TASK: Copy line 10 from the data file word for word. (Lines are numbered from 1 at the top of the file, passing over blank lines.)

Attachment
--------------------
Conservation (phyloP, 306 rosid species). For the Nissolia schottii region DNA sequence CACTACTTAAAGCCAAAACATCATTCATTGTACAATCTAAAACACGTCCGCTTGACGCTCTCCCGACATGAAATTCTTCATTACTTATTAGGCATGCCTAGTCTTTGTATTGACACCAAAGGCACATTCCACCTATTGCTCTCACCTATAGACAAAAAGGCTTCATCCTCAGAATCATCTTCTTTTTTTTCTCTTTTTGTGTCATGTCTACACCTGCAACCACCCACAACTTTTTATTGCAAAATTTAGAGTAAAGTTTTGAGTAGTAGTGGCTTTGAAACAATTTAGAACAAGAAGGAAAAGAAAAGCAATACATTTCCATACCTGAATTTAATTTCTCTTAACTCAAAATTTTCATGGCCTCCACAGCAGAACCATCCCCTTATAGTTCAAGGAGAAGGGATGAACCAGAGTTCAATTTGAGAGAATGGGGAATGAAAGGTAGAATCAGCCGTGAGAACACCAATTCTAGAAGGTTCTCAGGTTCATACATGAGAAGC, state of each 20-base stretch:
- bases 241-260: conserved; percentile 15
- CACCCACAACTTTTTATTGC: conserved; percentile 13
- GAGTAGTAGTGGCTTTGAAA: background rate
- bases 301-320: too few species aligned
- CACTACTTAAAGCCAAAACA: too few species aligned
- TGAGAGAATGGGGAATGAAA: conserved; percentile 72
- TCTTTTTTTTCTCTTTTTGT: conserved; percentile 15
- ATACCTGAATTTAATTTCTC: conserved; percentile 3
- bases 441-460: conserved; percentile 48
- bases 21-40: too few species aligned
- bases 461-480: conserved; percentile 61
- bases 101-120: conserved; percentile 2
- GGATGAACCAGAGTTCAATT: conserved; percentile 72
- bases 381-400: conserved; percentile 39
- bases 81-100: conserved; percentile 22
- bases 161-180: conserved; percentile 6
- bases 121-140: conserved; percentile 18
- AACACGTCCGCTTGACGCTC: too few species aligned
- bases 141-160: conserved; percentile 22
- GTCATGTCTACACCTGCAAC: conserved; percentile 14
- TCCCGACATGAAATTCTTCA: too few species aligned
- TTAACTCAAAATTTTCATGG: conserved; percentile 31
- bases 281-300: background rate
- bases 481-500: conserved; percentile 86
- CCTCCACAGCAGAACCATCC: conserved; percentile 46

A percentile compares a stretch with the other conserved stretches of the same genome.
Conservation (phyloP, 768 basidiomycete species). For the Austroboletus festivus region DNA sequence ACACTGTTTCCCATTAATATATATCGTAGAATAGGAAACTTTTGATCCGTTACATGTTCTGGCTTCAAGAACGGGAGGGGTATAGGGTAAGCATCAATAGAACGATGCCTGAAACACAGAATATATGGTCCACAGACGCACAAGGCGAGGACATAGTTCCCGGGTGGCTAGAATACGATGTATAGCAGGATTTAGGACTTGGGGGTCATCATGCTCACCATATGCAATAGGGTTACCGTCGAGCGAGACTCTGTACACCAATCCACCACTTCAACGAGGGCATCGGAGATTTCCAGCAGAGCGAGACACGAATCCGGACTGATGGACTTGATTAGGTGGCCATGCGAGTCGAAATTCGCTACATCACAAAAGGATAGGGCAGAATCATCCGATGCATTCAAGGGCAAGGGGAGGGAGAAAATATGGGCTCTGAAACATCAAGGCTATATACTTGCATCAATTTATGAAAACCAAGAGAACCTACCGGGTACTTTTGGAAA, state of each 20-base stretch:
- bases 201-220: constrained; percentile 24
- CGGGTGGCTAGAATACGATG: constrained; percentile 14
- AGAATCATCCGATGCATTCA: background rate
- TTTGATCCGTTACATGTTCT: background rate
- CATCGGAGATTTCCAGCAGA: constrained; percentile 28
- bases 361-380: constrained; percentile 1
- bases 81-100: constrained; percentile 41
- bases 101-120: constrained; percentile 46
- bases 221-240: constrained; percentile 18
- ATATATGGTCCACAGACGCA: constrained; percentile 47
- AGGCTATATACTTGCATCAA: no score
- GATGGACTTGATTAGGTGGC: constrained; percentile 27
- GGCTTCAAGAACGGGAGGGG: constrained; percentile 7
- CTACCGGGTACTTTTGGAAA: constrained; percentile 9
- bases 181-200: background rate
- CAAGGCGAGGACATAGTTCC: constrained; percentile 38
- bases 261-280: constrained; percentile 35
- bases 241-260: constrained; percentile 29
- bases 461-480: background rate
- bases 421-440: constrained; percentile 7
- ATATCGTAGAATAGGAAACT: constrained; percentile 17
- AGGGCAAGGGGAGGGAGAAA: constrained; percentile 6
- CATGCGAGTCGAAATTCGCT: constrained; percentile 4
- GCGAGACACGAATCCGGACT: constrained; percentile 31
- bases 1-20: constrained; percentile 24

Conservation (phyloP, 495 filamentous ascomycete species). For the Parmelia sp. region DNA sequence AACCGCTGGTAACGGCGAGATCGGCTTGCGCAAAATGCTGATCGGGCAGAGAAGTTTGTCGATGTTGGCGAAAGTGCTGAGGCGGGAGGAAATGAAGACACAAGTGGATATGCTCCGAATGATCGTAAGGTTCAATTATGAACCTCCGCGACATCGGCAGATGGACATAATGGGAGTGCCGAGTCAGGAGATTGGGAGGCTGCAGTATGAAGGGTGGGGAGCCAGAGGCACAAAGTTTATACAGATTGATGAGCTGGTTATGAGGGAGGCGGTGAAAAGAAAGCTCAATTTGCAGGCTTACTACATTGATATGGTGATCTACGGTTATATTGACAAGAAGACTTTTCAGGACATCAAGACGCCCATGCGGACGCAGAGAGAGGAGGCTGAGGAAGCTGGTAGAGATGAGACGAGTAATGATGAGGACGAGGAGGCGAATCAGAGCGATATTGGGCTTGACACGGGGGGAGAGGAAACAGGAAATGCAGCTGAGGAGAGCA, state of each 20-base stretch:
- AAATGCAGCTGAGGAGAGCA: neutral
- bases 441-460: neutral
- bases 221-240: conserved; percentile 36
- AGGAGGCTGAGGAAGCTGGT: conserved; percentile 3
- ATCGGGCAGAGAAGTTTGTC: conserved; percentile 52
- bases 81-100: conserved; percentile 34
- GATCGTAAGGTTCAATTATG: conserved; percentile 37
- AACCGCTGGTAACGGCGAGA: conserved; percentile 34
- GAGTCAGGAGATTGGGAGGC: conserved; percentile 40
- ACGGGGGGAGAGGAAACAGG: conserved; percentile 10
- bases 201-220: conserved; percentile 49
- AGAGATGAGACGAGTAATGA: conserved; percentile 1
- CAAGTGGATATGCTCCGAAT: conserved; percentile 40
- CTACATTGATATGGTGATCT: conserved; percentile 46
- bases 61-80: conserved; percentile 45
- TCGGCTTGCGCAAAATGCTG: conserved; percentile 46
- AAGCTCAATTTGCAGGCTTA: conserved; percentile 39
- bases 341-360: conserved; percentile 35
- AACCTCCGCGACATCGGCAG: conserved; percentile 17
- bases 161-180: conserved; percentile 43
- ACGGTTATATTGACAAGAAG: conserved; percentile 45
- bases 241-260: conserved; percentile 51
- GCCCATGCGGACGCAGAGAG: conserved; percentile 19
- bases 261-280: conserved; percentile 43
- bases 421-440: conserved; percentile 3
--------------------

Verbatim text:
- bases 441-460: conserved; percentile 48